Sollicited [ ] those Letters, I send them to his direction, without letting him know have the honor to write to you. I am Sir with the greatest respect [ ] your most humble & most obt [servant]
DLC: Papers of George Washington.
Note written by Mr Laf. with his own blood, upon an Hand Resolvd to Mr bolman & Hugeé—june 1795
My heart needs, before every thing else, to express to the two messrs the homage of my unbounded gratitude. their generous Hearts can judge how my own is feelling to them I would explain to them some of the accident by which I have been prevented. my motive to have hoped they had escaped, is my conviction till my return to Olmutz—that all of them ware Safe. and even till the [half] part of my interrogatory, that Mr Hugar only had been taken, my [cruel] distress about them, distress which are pleasing for my examinator to increase. I am obliged to delay all those particulars, till the moment, (if ever Such one is to be Came) where I shall be able to meet with them—it was more difficult yet to know some things about our families. we received only since 13 months the [massiah’s] short note, & the letter in date of 26 January, which maubourg has communicated to me, in spite of the expressed defence made to him, to see me known my wife & Children are allways alive. that Condition is dreadful one, indeed—I beg of all my friends to employ their endeavours for alleviating all our enxiety about the objects of our affection. So tormented as I am all long winter with fever, and constant pains in my breast, I am better now. and able yet of enjoying, when my delivrance, if it happens soon. it is necessary to inform about us, our three families, general Washington Mr Pinckney, Jay, Jefferson, Short—bolman, huger, Mr [ ] & church, [Ramond] who as I hope is in England: [Lully] & fitzpatrick [Codignat, boinville, LaColombe], & my other aides de Camp—my note from [Ruff] ought to have been Communicated, to my before mentioned friends. & I have but very little to add now. I doubt, ([ ] my [prayers] have been on that subject) my long interrogatory have reached to Mr [geay]. I have, in spite of my own feellings, submitted to that examination. only in the intention of not being, with my refusal, obnoxious to my [Massiah], and to make cause commune with them; & I am to be contented in protesting very softly, against a power, I should have denyed in any other country, & circumstance. it may be useful to See, that when I have been Easked, for my tittle—my answer was—Citysen of america where my intention was to settle. When Called, upon my motives in my attempt for escaping, my answer was because my detention is injust, & my Situation dreadful. I have been questioned also, upon all which I could have to see about my self, and I was assured, my answers should to be put on the paper, provided I would speack only of my Self, & not at all of the [Massias]—then my answer was, as it is to be supposed I had nothing at all to say on my Self—but I depend upon the American ambassador to see, that after three years of captivity, it is to me enough to liberate a Citizen of united State whom the only wish is to embark him Self to America.
Again a trifling particular—if the Combined powers are [in quarrel], as they See, should it be possible, that my abhorrence against the treaty of vienna when, I suppose it was an obstacle to the Secours I sollicited from france to america, being known that, after the Civilities I received from the late King of prussia, my intimacy with his brother, my letter from [russel] in which I repeatd my disposition for seeing france united with prussia[,] should it be possible, that austrian Cabinet [ ] to [unite] a political motive particular to him self, with the general hatred, I am honoured, by all arbitrary governments? it should be, indeed ridiculous too much, if any person could suppose me to be friend with the King of prussia chiefly after [ ] has been taken and delivered up to the Emperor, by his orders. & what the intrigue of all Europe [Courts] may be for a man, who has but the wish to abandon europe for ever. but there is an essential article on which I insist with all my means. besides all the proceedings from United State and his ambassadors, proceedings which are the [great] fundadmental basis, and on which I rely with security, and which after having operated the most essential business (bolmans & huger delivrance), can be now successfully turned towards our own; it is a very essential march to be followed, and of which great & speadily success is to be obtained. that bolman will propose to my friends, he know all of it. I beg of all my friends to have a full confidence in him. & I authorise [them ] [ ] with all my power. so soon as our delivrance shall be obtained & [ ], I hope my friends will See me acquainted with it. and will neglect any thing to attend steadily at its speedy execution—but if my own Liberty should be too difficult matter to obtain. my friends must [ ] direct all efforts to my two fellows Delivrance—for, so great as may be my Esteem & tender affection to them, I permit me to say, they are not hated so deeply, as I am my Self. they having took part at only one revolution, in which, I had even some duties to fill, particular to my own position. that hope is very dear to my heart. & it shall be a great part of the whole business done.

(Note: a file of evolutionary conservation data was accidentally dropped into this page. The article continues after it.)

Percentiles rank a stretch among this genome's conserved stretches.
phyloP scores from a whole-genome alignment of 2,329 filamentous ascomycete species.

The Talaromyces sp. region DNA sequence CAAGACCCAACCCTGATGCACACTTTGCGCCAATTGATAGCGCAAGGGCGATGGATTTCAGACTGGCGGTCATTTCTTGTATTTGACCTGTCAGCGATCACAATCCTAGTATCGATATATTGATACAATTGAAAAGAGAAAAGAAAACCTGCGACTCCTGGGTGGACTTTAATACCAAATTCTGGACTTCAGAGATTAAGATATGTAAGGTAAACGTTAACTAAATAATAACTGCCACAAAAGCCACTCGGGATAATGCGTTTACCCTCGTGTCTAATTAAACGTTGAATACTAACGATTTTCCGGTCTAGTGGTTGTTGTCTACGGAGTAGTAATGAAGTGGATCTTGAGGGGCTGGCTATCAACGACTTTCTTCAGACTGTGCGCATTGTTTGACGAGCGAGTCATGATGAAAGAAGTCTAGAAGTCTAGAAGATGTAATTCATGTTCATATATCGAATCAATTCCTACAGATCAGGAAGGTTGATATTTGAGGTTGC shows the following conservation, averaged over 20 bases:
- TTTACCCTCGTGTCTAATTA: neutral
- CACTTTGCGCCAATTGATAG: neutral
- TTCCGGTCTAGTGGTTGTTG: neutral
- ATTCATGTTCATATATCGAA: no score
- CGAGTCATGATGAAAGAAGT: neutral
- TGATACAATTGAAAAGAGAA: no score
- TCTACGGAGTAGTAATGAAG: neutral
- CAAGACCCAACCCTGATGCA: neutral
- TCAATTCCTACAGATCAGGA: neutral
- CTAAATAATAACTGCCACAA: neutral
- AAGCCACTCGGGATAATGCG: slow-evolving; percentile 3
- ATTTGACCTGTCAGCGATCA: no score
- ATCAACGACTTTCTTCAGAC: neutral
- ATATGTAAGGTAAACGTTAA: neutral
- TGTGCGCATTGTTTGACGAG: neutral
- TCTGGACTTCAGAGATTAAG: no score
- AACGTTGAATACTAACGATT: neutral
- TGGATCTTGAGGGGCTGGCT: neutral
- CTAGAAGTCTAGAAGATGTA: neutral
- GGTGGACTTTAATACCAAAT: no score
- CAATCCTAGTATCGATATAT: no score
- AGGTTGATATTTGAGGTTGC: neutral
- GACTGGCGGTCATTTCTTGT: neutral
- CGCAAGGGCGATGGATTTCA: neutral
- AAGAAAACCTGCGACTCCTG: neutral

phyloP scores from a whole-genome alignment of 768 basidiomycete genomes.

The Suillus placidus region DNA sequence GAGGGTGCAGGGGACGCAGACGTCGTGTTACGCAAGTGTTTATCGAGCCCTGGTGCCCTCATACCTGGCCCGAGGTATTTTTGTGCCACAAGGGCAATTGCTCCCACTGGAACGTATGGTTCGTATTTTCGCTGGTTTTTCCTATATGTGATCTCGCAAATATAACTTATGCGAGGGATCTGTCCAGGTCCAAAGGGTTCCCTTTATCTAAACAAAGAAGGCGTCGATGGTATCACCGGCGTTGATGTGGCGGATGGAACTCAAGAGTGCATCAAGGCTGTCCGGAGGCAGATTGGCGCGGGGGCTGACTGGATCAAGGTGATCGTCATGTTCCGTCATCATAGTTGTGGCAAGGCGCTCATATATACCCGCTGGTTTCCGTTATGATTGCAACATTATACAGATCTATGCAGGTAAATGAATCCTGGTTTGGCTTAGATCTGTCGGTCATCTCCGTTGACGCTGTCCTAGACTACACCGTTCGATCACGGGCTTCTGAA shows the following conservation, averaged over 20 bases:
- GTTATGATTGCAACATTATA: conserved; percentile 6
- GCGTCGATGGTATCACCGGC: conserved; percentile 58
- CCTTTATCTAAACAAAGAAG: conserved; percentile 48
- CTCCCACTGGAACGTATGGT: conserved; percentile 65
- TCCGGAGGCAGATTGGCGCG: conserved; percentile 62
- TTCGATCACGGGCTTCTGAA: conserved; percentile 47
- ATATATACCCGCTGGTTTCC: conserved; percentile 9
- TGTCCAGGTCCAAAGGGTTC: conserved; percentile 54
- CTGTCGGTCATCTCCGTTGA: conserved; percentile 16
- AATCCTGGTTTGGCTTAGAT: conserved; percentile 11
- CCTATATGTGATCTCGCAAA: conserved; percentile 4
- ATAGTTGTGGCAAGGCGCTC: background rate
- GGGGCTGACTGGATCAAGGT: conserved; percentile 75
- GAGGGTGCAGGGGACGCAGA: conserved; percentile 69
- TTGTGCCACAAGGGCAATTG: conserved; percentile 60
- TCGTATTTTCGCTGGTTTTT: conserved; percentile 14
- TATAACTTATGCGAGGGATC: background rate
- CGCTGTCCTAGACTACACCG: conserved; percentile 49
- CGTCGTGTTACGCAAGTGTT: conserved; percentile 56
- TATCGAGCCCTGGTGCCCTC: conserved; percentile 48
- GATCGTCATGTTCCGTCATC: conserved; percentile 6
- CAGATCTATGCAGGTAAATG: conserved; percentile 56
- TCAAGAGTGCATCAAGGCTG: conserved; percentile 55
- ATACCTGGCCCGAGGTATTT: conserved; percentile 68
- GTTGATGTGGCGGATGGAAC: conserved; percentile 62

I beg presidents’ pardon for so incorrect a translation, but, if I should have made done by some more [clere] person I should not been so sure of the secrecy.